CANCER RESEARCH CURRENTLY SUPPORTED BY THE TRUST

An early marker of sarcomas

Professor Sharon Prince: Clinical Laboratory Sciences, Division of Biochemistry, University of Cape Town
The initiation of cancer can partly be characterised by the deregulation of proteins called transcription factors that can regulate gene expression. TBX3 is critical in ensuring the normal development of an embryo and contributes to the formation of several cancers. It is a key factor in the development and spread of melanoma and breast cancer. We will study the status of TBX3 mRNA and protein levels in biopsies and blood samples of sarcoma patients. This has important implications for the early diagnosis and effective treatment of sarcomas that are some of the most aggressive cancers in children and adolescents.

Garlic organosulfur compounds in the prevention of cancer

Dr Catherine Kaschula: Clinical Laboratory Sciences, University of Cape Town
Prevention is the key to managing cancer as most are diagnosed and treated at advanced stages. Some 50-80 % of cancers are preventable as their cause is largely external, including diet and lifestyle. Garlic has been used for centuries for its beneficial health effects. The sulfur containing compounds in crushed cloves strengthen the immune system and protect against cancer. One of these compounds, ajoene, inhibits cancer cell proliferation and induces apoptosis in cancer cells. Aspirin and other non-steroidal anti-inflammatory drugs (NSAIDs) dampen the inflammatory response in cancer to aid in tumour control. We propose that ajoene and related garlic compounds may be natural NSAIDs that can strengthen the host immune system to help eliminate emerging tumour cells.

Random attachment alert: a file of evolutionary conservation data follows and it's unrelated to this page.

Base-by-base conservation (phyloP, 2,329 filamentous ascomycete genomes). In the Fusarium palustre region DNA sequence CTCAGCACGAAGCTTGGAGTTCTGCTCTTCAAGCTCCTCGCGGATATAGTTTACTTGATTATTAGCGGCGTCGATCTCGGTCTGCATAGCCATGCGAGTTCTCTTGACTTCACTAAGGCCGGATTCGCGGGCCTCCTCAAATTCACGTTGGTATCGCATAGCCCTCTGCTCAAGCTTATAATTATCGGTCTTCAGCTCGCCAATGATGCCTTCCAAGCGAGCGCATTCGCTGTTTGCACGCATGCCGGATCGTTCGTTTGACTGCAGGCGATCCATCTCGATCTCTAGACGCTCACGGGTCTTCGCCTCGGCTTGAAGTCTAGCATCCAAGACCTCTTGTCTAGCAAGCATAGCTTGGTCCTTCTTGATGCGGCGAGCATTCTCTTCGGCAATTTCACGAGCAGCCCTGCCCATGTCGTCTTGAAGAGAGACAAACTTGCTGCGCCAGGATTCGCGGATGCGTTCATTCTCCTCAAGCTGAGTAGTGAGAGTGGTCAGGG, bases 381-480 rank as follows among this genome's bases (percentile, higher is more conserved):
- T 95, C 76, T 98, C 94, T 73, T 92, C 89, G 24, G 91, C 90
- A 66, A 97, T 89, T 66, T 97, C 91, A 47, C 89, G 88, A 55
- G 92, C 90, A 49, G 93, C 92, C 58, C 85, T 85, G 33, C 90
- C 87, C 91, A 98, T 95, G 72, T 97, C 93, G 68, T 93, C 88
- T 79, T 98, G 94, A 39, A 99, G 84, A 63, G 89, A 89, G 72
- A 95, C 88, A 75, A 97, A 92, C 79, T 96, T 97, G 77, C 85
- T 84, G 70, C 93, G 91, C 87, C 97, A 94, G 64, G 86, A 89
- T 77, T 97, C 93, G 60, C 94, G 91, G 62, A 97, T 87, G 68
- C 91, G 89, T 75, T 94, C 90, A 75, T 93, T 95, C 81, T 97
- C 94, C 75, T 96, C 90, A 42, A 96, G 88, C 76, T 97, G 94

Pathways to breast cancer care

Professor Jennifer Moodley, Women’s Health Research Unit, School of Public Health and Family Medicine, and Cancer Research Initiative, University of Cape Town
Breast cancer is the commonest cancer among women in South Africa and, as in other developing countries, most women present with late stage disease, which is associated with a poor outcome. To assist in earlier presentation and improved survival we aim to understand the pathway patients follow to access breast cancer care and determine the multi-level factors associated with late presentation. This study is co-funded by CANSA.

Vaginal microbiota and the human papillomavirus infections

Professor Anna-Lise Williamson: Division of Medical Virology, Clinical Laboratory Sciences, University of Cape Town
Cervical cancer is a leading cause of cancer-related mortality in South African women. The role of infection with specific human papillomavirus (HPV) types in its development is well established. Most HPV infections are cleared but persistent infection with oncogenic HPV types may result in cervical cancer. We will study the potential importance of the vaginal bacterial communities or microbiota of South African women in HPV infections.

Mobile technology to improve management and follow-up of clients with cervical cancer precursor lesion

Professor Jennifer Moodley, Women’s Health Research Unit, School of Public Health and Family Medicine, and Cancer Research Initiative, University of Cape Town
Cervical cancer remains the leading cause of cancer deaths among women. A Pap smear can detect pre-cancerous abnormalities, and if treated, cervical cancer can be prevented. Pap smear screening programmes are successful in developed countries, but in developing countries, like South Africa, many women with abnormal Pap smears are lost to follow-up. We aim to determine the potential of mobile phone technology to improve the management and follow-up of clients with pre-cancerous cervical lesions. This study is co-funded by CANSA.